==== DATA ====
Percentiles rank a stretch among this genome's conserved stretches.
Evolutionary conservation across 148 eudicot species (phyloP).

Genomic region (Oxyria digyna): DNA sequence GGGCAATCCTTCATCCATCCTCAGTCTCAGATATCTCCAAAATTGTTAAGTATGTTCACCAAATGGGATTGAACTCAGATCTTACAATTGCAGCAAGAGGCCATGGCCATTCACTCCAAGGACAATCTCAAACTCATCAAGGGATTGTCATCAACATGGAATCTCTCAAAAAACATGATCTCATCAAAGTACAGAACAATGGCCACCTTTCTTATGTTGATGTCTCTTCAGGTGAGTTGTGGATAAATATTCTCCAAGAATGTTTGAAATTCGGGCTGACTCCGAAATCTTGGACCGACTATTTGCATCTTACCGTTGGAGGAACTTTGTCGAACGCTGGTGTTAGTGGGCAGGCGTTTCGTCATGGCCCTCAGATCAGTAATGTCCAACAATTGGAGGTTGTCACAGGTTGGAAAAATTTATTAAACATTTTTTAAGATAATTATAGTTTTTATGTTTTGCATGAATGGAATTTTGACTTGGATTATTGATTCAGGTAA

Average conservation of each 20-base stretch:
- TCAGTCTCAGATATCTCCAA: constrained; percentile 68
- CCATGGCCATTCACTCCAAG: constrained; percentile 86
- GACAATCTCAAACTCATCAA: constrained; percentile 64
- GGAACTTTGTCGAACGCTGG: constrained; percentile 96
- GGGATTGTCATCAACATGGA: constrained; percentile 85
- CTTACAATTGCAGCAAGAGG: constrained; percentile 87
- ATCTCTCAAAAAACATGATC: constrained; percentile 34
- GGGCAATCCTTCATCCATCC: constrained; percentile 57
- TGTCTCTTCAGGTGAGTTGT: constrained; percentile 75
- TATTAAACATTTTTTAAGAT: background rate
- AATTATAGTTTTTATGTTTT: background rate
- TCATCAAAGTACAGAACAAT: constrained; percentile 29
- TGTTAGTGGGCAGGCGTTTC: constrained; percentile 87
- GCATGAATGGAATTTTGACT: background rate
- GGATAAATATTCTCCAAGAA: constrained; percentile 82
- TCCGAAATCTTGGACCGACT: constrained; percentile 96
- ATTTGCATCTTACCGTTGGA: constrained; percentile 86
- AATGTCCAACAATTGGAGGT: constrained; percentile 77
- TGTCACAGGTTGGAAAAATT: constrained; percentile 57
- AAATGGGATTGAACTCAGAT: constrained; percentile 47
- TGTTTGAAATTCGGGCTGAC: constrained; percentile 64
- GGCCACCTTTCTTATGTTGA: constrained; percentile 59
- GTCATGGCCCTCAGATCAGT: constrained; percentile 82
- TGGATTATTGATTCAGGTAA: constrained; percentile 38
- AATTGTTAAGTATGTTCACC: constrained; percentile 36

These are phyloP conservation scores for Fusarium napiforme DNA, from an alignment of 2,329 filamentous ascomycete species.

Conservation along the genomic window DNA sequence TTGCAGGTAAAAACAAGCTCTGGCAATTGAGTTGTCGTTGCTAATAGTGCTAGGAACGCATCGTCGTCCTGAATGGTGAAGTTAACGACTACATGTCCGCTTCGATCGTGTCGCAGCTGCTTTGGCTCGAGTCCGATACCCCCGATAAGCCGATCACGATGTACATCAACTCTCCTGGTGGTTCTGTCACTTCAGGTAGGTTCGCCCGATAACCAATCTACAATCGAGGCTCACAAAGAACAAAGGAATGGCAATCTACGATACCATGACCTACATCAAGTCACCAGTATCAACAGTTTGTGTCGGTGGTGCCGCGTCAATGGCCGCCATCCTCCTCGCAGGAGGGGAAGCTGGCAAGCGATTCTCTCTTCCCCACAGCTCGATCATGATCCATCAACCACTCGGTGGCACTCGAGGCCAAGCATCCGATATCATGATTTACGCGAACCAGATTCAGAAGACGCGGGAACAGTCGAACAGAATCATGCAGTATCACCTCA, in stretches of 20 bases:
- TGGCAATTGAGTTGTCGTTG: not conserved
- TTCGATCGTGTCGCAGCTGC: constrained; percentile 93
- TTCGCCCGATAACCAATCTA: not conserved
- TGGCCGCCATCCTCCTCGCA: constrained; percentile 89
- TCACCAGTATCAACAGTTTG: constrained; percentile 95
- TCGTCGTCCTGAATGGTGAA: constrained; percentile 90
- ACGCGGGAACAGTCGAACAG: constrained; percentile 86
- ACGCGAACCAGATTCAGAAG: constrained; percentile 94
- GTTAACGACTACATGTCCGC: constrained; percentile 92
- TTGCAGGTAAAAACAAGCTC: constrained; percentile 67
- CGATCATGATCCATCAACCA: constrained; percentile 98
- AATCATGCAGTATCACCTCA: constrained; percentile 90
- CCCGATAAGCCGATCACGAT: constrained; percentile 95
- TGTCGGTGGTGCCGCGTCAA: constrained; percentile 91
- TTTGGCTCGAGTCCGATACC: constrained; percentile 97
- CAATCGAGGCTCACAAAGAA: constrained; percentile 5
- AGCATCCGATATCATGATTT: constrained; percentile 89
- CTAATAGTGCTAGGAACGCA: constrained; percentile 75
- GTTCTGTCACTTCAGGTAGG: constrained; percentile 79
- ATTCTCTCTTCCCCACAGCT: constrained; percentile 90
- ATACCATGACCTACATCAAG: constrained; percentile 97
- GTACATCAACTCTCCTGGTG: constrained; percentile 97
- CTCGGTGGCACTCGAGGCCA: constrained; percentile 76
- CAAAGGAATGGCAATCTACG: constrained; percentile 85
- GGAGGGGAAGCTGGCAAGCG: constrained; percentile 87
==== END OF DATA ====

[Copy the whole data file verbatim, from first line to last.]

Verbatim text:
Percentiles rank a stretch among this genome's conserved stretches.
Evolutionary conservation across 148 eudicot species (phyloP).

Genomic region (Oxyria digyna): DNA sequence GGGCAATCCTTCATCCATCCTCAGTCTCAGATATCTCCAAAATTGTTAAGTATGTTCACCAAATGGGATTGAACTCAGATCTTACAATTGCAGCAAGAGGCCATGGCCATTCACTCCAAGGACAATCTCAAACTCATCAAGGGATTGTCATCAACATGGAATCTCTCAAAAAACATGATCTCATCAAAGTACAGAACAATGGCCACCTTTCTTATGTTGATGTCTCTTCAGGTGAGTTGTGGATAAATATTCTCCAAGAATGTTTGAAATTCGGGCTGACTCCGAAATCTTGGACCGACTATTTGCATCTTACCGTTGGAGGAACTTTGTCGAACGCTGGTGTTAGTGGGCAGGCGTTTCGTCATGGCCCTCAGATCAGTAATGTCCAACAATTGGAGGTTGTCACAGGTTGGAAAAATTTATTAAACATTTTTTAAGATAATTATAGTTTTTATGTTTTGCATGAATGGAATTTTGACTTGGATTATTGATTCAGGTAA

Average conservation of each 20-base stretch:
- TCAGTCTCAGATATCTCCAA: constrained; percentile 68
- CCATGGCCATTCACTCCAAG: constrained; percentile 86
- GACAATCTCAAACTCATCAA: constrained; percentile 64
- GGAACTTTGTCGAACGCTGG: constrained; percentile 96
- GGGATTGTCATCAACATGGA: constrained; percentile 85
- CTTACAATTGCAGCAAGAGG: constrained; percentile 87
- ATCTCTCAAAAAACATGATC: constrained; percentile 34
- GGGCAATCCTTCATCCATCC: constrained; percentile 57
- TGTCTCTTCAGGTGAGTTGT: constrained; percentile 75
- TATTAAACATTTTTTAAGAT: background rate
- AATTATAGTTTTTATGTTTT: background rate
- TCATCAAAGTACAGAACAAT: constrained; percentile 29
- TGTTAGTGGGCAGGCGTTTC: constrained; percentile 87
- GCATGAATGGAATTTTGACT: background rate
- GGATAAATATTCTCCAAGAA: constrained; percentile 82
- TCCGAAATCTTGGACCGACT: constrained; percentile 96
- ATTTGCATCTTACCGTTGGA: constrained; percentile 86
- AATGTCCAACAATTGGAGGT: constrained; percentile 77
- TGTCACAGGTTGGAAAAATT: constrained; percentile 57
- AAATGGGATTGAACTCAGAT: constrained; percentile 47
- TGTTTGAAATTCGGGCTGAC: constrained; percentile 64
- GGCCACCTTTCTTATGTTGA: constrained; percentile 59
- GTCATGGCCCTCAGATCAGT: constrained; percentile 82
- TGGATTATTGATTCAGGTAA: constrained; percentile 38
- AATTGTTAAGTATGTTCACC: constrained; percentile 36

These are phyloP conservation scores for Fusarium napiforme DNA, from an alignment of 2,329 filamentous ascomycete species.

Conservation along the genomic window DNA sequence TTGCAGGTAAAAACAAGCTCTGGCAATTGAGTTGTCGTTGCTAATAGTGCTAGGAACGCATCGTCGTCCTGAATGGTGAAGTTAACGACTACATGTCCGCTTCGATCGTGTCGCAGCTGCTTTGGCTCGAGTCCGATACCCCCGATAAGCCGATCACGATGTACATCAACTCTCCTGGTGGTTCTGTCACTTCAGGTAGGTTCGCCCGATAACCAATCTACAATCGAGGCTCACAAAGAACAAAGGAATGGCAATCTACGATACCATGACCTACATCAAGTCACCAGTATCAACAGTTTGTGTCGGTGGTGCCGCGTCAATGGCCGCCATCCTCCTCGCAGGAGGGGAAGCTGGCAAGCGATTCTCTCTTCCCCACAGCTCGATCATGATCCATCAACCACTCGGTGGCACTCGAGGCCAAGCATCCGATATCATGATTTACGCGAACCAGATTCAGAAGACGCGGGAACAGTCGAACAGAATCATGCAGTATCACCTCA, in stretches of 20 bases:
- TGGCAATTGAGTTGTCGTTG: not conserved
- TTCGATCGTGTCGCAGCTGC: constrained; percentile 93
- TTCGCCCGATAACCAATCTA: not conserved
- TGGCCGCCATCCTCCTCGCA: constrained; percentile 89
- TCACCAGTATCAACAGTTTG: constrained; percentile 95
- TCGTCGTCCTGAATGGTGAA: constrained; percentile 90
- ACGCGGGAACAGTCGAACAG: constrained; percentile 86
- ACGCGAACCAGATTCAGAAG: constrained; percentile 94
- GTTAACGACTACATGTCCGC: constrained; percentile 92
- TTGCAGGTAAAAACAAGCTC: constrained; percentile 67
- CGATCATGATCCATCAACCA: constrained; percentile 98
- AATCATGCAGTATCACCTCA: constrained; percentile 90
- CCCGATAAGCCGATCACGAT: constrained; percentile 95
- TGTCGGTGGTGCCGCGTCAA: constrained; percentile 91
- TTTGGCTCGAGTCCGATACC: constrained; percentile 97
- CAATCGAGGCTCACAAAGAA: constrained; percentile 5
- AGCATCCGATATCATGATTT: constrained; percentile 89
- CTAATAGTGCTAGGAACGCA: constrained; percentile 75
- GTTCTGTCACTTCAGGTAGG: constrained; percentile 79
- ATTCTCTCTTCCCCACAGCT: constrained; percentile 90
- ATACCATGACCTACATCAAG: constrained; percentile 97
- GTACATCAACTCTCCTGGTG: constrained; percentile 97
- CTCGGTGGCACTCGAGGCCA: constrained; percentile 76
- CAAAGGAATGGCAATCTACG: constrained; percentile 85
- GGAGGGGAAGCTGGCAAGCG: constrained; percentile 87